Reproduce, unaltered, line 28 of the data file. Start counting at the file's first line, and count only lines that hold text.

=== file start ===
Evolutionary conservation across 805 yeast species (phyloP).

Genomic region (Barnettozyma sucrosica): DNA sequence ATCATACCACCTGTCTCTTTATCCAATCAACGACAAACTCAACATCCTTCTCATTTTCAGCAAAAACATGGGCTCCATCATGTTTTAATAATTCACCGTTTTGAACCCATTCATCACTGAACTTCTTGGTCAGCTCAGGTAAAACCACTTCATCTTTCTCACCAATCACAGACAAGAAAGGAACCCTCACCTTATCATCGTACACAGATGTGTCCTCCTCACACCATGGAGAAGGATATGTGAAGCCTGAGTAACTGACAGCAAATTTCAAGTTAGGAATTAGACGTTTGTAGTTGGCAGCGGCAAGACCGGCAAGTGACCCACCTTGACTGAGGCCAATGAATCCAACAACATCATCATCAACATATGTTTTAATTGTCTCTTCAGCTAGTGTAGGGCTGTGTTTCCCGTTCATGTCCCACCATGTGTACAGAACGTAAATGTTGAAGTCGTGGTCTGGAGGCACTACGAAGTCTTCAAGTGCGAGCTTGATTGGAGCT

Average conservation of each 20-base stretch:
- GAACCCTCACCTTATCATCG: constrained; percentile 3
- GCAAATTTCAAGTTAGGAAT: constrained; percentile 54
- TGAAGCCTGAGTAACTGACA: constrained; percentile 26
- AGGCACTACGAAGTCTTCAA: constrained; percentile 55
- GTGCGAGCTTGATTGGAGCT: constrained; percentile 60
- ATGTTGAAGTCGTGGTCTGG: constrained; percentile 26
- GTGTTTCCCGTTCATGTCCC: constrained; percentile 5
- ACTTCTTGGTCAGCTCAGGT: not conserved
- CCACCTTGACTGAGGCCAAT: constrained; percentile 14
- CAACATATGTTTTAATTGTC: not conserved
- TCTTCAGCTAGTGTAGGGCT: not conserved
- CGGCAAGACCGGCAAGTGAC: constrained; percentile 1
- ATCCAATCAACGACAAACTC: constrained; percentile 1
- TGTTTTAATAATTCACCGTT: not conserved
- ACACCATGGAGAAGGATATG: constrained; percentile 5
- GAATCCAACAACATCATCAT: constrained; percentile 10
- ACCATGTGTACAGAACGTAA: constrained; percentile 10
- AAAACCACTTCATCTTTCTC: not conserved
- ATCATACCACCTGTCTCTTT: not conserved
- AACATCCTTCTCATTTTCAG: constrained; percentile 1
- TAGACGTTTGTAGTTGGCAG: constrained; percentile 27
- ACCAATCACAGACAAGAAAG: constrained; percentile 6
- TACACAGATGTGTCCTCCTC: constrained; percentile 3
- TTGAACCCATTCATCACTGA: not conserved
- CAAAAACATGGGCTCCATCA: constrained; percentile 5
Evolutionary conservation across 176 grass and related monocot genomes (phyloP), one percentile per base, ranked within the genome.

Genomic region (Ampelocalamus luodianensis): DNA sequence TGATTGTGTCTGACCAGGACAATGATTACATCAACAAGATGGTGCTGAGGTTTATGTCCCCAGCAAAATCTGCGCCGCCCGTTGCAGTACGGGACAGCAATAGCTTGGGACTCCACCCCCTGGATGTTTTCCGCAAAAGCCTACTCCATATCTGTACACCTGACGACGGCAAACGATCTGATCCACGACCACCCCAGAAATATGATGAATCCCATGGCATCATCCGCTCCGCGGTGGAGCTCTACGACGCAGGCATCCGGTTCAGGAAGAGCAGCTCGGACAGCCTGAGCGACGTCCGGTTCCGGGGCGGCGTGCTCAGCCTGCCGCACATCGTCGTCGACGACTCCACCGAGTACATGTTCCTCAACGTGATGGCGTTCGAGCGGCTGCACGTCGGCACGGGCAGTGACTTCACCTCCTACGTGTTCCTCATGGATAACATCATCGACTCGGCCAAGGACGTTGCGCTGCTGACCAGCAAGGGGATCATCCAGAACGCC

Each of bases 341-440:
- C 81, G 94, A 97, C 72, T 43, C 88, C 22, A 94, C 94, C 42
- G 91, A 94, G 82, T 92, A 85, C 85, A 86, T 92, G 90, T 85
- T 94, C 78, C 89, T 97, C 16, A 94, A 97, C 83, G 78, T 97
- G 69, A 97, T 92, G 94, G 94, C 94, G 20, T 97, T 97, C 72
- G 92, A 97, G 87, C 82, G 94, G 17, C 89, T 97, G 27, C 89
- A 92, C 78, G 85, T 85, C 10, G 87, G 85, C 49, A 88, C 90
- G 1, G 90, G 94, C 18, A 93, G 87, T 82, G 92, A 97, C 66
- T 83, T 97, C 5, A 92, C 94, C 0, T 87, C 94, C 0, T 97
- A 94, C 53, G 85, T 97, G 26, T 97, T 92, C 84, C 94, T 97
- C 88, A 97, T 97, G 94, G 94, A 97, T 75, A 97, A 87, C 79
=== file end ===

- CAAAAACATGGGCTCCATCA: constrained; percentile 5